How Oil Prices Influence the Grocery Business

Canadian retailers have been raising their prices on groceries since early 2019. Will you adapt your pricing strategies based on macroeconomic trends before others do?

Price inflation of grocery items has been accelerating since the beginning of 2019 at a speed not seen since 2016. Traditionally, price increases have been associated with many factors such as rising costs of products and a lack of competition between retailers. Macroeconomic factors such as the Canadian dollar to U.S. dollar exchange rate can be attributed to the cost increase of underlying commodities in recent months.

Forward-looking retailers need to dive deeper into the underlying causes of rising costs to proactively change their pricing strategies. For example, the exchange rate of the Canadian dollar can be forecasted and leveraged by executives to calculate the impact on grocery prices. Graphs below clearly illustrates that grocery prices are highly correlated with the performance of the Canadian dollar:

After absorbing the exchange impact in the latter half of 2018, Canadian grocery retailers have been quick at raising their prices while the Canadian dollar continues to weaken in 2019. There are many variables driving the performance of the Canadian dollar, and a major one is the price of oil:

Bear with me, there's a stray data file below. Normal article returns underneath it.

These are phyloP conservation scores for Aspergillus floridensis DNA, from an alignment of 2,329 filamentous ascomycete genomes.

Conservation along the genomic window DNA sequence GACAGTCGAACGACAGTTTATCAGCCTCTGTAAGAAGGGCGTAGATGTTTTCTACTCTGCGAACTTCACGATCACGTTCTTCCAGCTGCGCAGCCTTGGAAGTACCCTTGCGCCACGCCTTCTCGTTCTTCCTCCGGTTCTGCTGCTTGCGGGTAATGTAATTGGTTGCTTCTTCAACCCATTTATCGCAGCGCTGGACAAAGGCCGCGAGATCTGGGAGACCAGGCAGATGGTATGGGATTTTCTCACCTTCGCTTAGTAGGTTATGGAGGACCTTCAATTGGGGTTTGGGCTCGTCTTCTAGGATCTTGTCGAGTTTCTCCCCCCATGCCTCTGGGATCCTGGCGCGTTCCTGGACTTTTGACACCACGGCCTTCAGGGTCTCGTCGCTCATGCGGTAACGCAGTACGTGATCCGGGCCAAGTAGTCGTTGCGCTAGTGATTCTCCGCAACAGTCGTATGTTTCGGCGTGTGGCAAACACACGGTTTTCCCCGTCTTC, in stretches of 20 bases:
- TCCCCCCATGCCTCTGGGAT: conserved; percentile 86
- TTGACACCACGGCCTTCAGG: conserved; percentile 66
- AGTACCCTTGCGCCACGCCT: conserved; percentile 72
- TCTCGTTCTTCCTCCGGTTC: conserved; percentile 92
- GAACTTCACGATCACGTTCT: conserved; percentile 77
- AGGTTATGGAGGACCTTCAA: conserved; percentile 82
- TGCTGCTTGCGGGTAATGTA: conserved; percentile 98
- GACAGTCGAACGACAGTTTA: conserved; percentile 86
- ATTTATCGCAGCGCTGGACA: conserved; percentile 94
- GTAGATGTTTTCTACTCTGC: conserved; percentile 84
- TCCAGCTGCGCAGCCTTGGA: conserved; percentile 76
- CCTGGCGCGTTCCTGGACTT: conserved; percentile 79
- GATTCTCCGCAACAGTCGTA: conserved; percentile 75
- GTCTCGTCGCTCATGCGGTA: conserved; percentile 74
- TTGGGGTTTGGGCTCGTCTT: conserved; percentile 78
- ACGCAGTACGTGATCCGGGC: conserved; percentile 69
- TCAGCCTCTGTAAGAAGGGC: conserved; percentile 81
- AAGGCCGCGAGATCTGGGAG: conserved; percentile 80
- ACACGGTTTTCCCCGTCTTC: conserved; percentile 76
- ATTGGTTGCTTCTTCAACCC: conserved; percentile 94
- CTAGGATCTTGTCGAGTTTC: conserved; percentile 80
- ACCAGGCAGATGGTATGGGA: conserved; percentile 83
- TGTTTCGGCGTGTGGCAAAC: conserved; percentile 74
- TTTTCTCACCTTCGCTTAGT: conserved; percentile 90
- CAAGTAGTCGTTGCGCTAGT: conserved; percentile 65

As we can see from the graph above, the Canadian dollar has been moving along with oil prices for the last few years. Gaining a solid understanding of the direction of crude oil prices can help retailers better forecast the Canadian dollar and grocery pricing.

On top of oil prices, Fusion Analytics actively tracks and forecasts all types of macroeconomic trends such as consumer confidence, weather, and unemployment to help our clients stay informed of their business. You can download a copy of the insights covered in this article here: Download PDF